Pray for me tomorrow, if you would. It’s my class at where I’ll make the connection between showing students grace, undeserved favor...and connecting all that to the fact that we can't earn favor with God, but Jesus earned it for us. I get to show them what's changed my life. I get to share the Gospel (woot, woot)! 

Thank you, friends, for sending us here.

To that end keep alert with all perseverance, making supplication for all the saints, and also for me, that words may be given to me in opening my mouth boldly to proclaim the mystery of the gospel, for which I am an ambassador…that I may declare it boldly, as I ought to speak. (Eph. 6:18-20)

Wednesday, September 4, 2013

What we're up to--and how you can pray, #2

So. My (Janel's) second term at the Y starts tomorrow. They tried to casually sign me up for another class, but I think one will do the trick for now. I feel somewhat conflicted about this after last term's confusing...what? I don't even know what to call it.

I'm somewhat ashamed to admit that I've found myself naturally praying less for it, my heart sore and disillusioned, my enthusiasm a bit soggy (last night, I remembered: Brothers, never be lacking in zeal...). I'd love your prayers for faith, and for God to do more than I can ask, think, or imagine--whether I see it or not--for His own sake.


The visitors

It is a rare occasion that I would be able to mentally block out that I am homeschooling in Africa.

For one, we have this ideal indoor-outdoor schooling thing going on since it's palpably spring year-round; my children are regularly sprawled around the compound with piles of books, or painting a cardboard-box ziggurat in our garage-turned-schoolroom. (Anyone else not know what that was until they had to teach their kid?) There are the different birds we observe--like ibises or sizeable kites, or the African Grey parrot that we've heard but only glimpsed briefly.

There are also the random visitors that clink the gate in greeting. And there are the bodas that turn our heads to see if they are headed down the hill, or the fresh produce that we dive into shamelessly for snacks. There's co-op on a dusty driveway, or underneath an avocado tree.


And then--there's today, when a science lesson greeted me when I went to fling open the garage doors. We did indeed have unexpected visitors, though the latter pictured here is frequent enough. (We do school in a garage.)
That's six looong centimeters of cockroach. (Insert involuntary shudder.) I remember seeing these in Little Rock. You know, behind plexiglass at the zoo.

Frankly, I preferred our last guest, who popped his head over the eMi wall to chat with B. Usually on Wendesdays, the boys' Australian friend climbs a tree after finishing his 1:00 lunch, then whistles a tune until we come out and the boys inevitably get him to stay for the afternoon. Science lesson he is not, but I'll choose him over guest #1 any day of the week.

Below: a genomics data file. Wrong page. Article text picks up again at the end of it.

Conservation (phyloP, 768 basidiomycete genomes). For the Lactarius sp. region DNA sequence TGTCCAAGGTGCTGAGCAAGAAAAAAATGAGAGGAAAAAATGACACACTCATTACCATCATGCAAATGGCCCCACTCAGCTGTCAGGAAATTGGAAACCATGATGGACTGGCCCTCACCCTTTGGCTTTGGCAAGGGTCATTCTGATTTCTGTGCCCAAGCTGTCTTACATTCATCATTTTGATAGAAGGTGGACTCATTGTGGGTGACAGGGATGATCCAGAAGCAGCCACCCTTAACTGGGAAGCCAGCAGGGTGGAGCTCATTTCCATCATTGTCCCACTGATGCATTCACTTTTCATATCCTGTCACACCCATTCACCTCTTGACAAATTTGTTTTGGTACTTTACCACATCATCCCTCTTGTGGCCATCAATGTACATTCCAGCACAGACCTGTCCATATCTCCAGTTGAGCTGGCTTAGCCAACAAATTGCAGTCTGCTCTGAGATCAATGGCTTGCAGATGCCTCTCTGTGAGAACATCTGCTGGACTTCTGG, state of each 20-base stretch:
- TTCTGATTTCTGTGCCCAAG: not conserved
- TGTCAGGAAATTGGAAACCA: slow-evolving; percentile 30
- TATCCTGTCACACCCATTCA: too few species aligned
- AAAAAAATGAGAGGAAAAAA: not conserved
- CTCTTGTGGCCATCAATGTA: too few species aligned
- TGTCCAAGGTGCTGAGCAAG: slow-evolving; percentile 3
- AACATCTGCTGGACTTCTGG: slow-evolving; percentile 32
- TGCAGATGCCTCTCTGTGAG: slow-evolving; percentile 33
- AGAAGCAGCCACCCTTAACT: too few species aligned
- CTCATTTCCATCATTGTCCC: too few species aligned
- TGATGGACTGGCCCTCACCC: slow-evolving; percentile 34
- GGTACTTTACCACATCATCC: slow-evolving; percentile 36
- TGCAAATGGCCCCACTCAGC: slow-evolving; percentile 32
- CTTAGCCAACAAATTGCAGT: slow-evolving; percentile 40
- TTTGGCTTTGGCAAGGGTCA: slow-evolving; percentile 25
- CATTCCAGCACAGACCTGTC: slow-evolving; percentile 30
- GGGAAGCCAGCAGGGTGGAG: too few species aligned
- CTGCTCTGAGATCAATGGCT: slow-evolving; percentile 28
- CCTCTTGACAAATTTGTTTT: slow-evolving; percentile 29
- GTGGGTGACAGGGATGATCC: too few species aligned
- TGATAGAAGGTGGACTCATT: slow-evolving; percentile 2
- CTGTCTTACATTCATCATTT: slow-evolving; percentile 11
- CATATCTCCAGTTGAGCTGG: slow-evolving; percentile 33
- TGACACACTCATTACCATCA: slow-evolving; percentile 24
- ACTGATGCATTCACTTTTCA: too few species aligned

Peace for pastors

Last Thursday and Saturday found John and I in a breezy, tiled living room, palm trees waving out the window. It was comfortably crowded with nine pastors, give or take, and their wives. John was conducting a mini-seminar on biblical conflict management and peacemaking for Ugandan pastors-in-training....and--permit me to gush for just a second--that was incredible. John was, as he has been before in this area, sheerly a natural.
I think for me the best part was seeing them get the “aha” of the connection to the Gospel: that our vertical relationship with God plays out in the horizontal, the latter of which is so often fraught with pain and brokenness. But for all of time God's run after us, pursuing us as the great Relationship Mender, at the highest price: not faking peace or breaking peace, but going the distance to make true and lasting peace. It was such a privilege to talk with these co-laborers about practical ways to dig in and love well in relationships at the point when they're the least easy, the least comfortable.
It was also nothing short of sacred, there together, to hear this inspiring group of young leaders share some incredibly personal experiences. Watching John work and affect this type of impact was the kind of opportunity that makes you think, This is why we came here.  Watching him practically glow in his own private enthusiasm and passion for what he's doing after the first session, recalling how much he loved it, is something so fulfilling as a spouse.
So much of what we do here is decidedly unsexy; distinctly un-bloggable for one reason or another; vague and long-term at best in its fruitfulness. But there are a few sweet moments where God so clearly gives us opportunities to say, This--this!--is who our God is--and dream a bit about what He's doing, thankful we can be here and see it up close.